In the last part of the scholarship letter, it’s a good idea to include your contact details to keep the recipient informed. Doing so serves as an invitation that will allow the reader to get in touch with you at any given time. Open communication will be an advantage to the candidate because it shows that there’s a lot more the author is willing to share in a thorough discussion. You need to be open to any questions that the admissions rep may have in regard to the contents of the letter. If they question the claims you’ve made in the letter, prepare evidence to support it. Background checks are pretty common to help verify the legitimacy of a source, so you can expect a call from the school a few days after sending the letter.
1. Don’t use generalities.
Avoid pointing out general characteristics or skills that the average person is bound to possess. It’s easy to define someone as a hardworking individual, but in what sense? You need to prove why the person you are writing about is a qualified candidate for the scholarship by showing what he or she can bring to the table. Think about what the student is capable of doing, as well as any potential attributes that are worth looking into. A strong recommendation should highlight the key qualities that make the subject you are writing about unique.
2. Don’t go overboard with your claims.
Be honest. Don’t claim that a student is capable of achieving one thing if the facts and figures say otherwise. It may seem tempting to write exaggerative statements that paint the student in a fascinating light, but setting the bar too high can sometimes put you in hot water. It’s best to make a recommendation based on sound judgment. The last thing you would want is for the admissions rep to find out that what you have written in the letter contradicts the student’s actual performance in class.
3. Don’t neglect criticisms.
Although a recommendation letter is meant to highlight the positives, this does not mean you aren’t allowed to provide mild criticisms that shed a light on one’s weaknesses. Transparency can be a good thing, especially when you want to keep it as real as possible. It’s best to avoid recommendations that can leave a negative impact on one’s chances at acceptance. Instead, turn your attention to the attributes that you know the candidate is trying to improve. What’s important is your means of expressing how the student managed to overcome the situation by exhibiting signs of self-development.
4. Don’t make the letter about you.
You may feel pressured to write something good about yourself just to prove that you’re credible enough to make the recommendation. But what you’ve managed to achieve in your many years of experience in the field is only the least of a reader’s worries. The recommendation may contain an overview of who you are, what you do, and why you are qualified to write the letter for a particular applicant, as long as it does not overshadow the candidate in any way.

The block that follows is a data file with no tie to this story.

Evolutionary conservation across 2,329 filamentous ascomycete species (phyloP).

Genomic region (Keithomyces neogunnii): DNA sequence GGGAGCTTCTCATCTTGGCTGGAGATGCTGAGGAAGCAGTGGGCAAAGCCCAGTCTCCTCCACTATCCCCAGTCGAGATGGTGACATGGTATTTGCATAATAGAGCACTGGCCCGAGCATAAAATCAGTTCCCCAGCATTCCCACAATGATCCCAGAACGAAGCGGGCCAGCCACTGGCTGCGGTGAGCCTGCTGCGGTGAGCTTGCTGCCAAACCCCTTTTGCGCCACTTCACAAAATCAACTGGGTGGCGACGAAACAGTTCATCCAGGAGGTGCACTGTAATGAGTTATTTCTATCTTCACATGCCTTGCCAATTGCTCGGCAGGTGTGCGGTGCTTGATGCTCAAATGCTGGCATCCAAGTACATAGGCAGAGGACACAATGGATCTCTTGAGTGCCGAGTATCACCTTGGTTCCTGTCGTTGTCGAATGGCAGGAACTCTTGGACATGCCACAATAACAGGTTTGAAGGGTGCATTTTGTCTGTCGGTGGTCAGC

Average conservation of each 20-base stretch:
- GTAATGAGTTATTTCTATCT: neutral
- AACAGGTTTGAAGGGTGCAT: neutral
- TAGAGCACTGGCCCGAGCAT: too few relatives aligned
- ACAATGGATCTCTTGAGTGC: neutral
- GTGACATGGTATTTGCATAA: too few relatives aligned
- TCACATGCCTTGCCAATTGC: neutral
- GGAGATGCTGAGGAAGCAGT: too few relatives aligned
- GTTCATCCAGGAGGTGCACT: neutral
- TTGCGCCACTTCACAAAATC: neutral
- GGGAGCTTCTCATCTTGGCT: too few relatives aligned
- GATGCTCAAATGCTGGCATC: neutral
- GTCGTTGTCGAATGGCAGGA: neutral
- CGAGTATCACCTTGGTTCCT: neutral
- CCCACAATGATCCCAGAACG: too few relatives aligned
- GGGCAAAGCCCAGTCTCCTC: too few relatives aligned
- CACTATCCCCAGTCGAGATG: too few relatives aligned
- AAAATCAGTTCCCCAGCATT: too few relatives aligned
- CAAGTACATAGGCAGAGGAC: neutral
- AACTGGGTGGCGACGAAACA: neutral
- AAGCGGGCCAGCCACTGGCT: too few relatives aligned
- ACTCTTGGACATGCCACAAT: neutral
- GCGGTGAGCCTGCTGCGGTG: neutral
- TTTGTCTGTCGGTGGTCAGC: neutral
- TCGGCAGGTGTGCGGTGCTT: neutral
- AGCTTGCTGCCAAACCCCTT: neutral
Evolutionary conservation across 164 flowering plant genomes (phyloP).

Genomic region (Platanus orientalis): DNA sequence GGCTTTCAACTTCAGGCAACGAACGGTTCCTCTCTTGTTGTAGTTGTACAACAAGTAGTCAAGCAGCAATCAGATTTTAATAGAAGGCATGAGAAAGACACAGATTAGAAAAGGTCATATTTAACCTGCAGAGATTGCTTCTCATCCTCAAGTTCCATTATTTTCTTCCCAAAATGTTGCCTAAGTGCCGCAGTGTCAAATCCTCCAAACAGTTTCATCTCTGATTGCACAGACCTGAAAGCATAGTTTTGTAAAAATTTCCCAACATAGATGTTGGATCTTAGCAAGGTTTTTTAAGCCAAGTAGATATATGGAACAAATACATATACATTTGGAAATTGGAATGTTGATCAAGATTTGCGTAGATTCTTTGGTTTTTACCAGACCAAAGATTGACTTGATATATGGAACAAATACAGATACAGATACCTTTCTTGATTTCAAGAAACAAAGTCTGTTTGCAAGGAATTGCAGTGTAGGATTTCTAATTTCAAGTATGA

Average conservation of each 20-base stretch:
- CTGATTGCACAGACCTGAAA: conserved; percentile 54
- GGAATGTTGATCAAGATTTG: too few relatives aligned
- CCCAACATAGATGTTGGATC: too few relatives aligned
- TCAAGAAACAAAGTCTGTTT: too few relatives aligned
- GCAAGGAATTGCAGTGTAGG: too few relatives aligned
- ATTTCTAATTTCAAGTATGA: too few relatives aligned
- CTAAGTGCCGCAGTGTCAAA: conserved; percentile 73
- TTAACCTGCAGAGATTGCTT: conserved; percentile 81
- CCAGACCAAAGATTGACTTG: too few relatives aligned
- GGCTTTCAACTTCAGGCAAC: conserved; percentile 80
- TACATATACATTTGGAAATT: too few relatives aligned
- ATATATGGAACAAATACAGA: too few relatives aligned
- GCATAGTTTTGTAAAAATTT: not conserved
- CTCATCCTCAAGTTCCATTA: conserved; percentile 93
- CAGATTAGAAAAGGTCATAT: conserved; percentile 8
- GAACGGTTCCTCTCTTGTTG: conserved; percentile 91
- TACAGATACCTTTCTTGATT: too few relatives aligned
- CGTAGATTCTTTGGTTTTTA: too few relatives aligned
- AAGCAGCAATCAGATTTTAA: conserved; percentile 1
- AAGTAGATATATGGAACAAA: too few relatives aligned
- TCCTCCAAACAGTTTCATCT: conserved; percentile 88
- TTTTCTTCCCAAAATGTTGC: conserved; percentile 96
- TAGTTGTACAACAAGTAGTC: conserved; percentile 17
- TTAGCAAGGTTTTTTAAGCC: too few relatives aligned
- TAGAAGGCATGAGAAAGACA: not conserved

5. Don’t be too specific when addressing the letter.
It is possible for a student to apply for a scholarship at different community colleges and universities across the region. But with the number of students that have asked you for a recommendation letter, along with the list of schools they are hoping to get a scholarship in, addressing a letter to every one of their admissions officers isn’t exactly the most practical approach. The best you could do is download a recommendation letter template that you could easily personalize to suit the culture of a particular school. That way, you won’t have to worry about making drastic changes to each of the letters that you send.
Writing a recommendation letter for scholarship is a lot of work. The letter you make could help determine a student’s academic future, putting much pressure into the task of creating a letter that’s worth the read. But as much as you want to compose a letter that is fresh and original, looking at a few recommendation letter templates is a great way to draw inspiration for your content and to understand the basic components of a formal letter. It might be a daunting task to fulfill, but the outcomes brought by a well-written scholarship recommendation letter will definitely be worth the effort.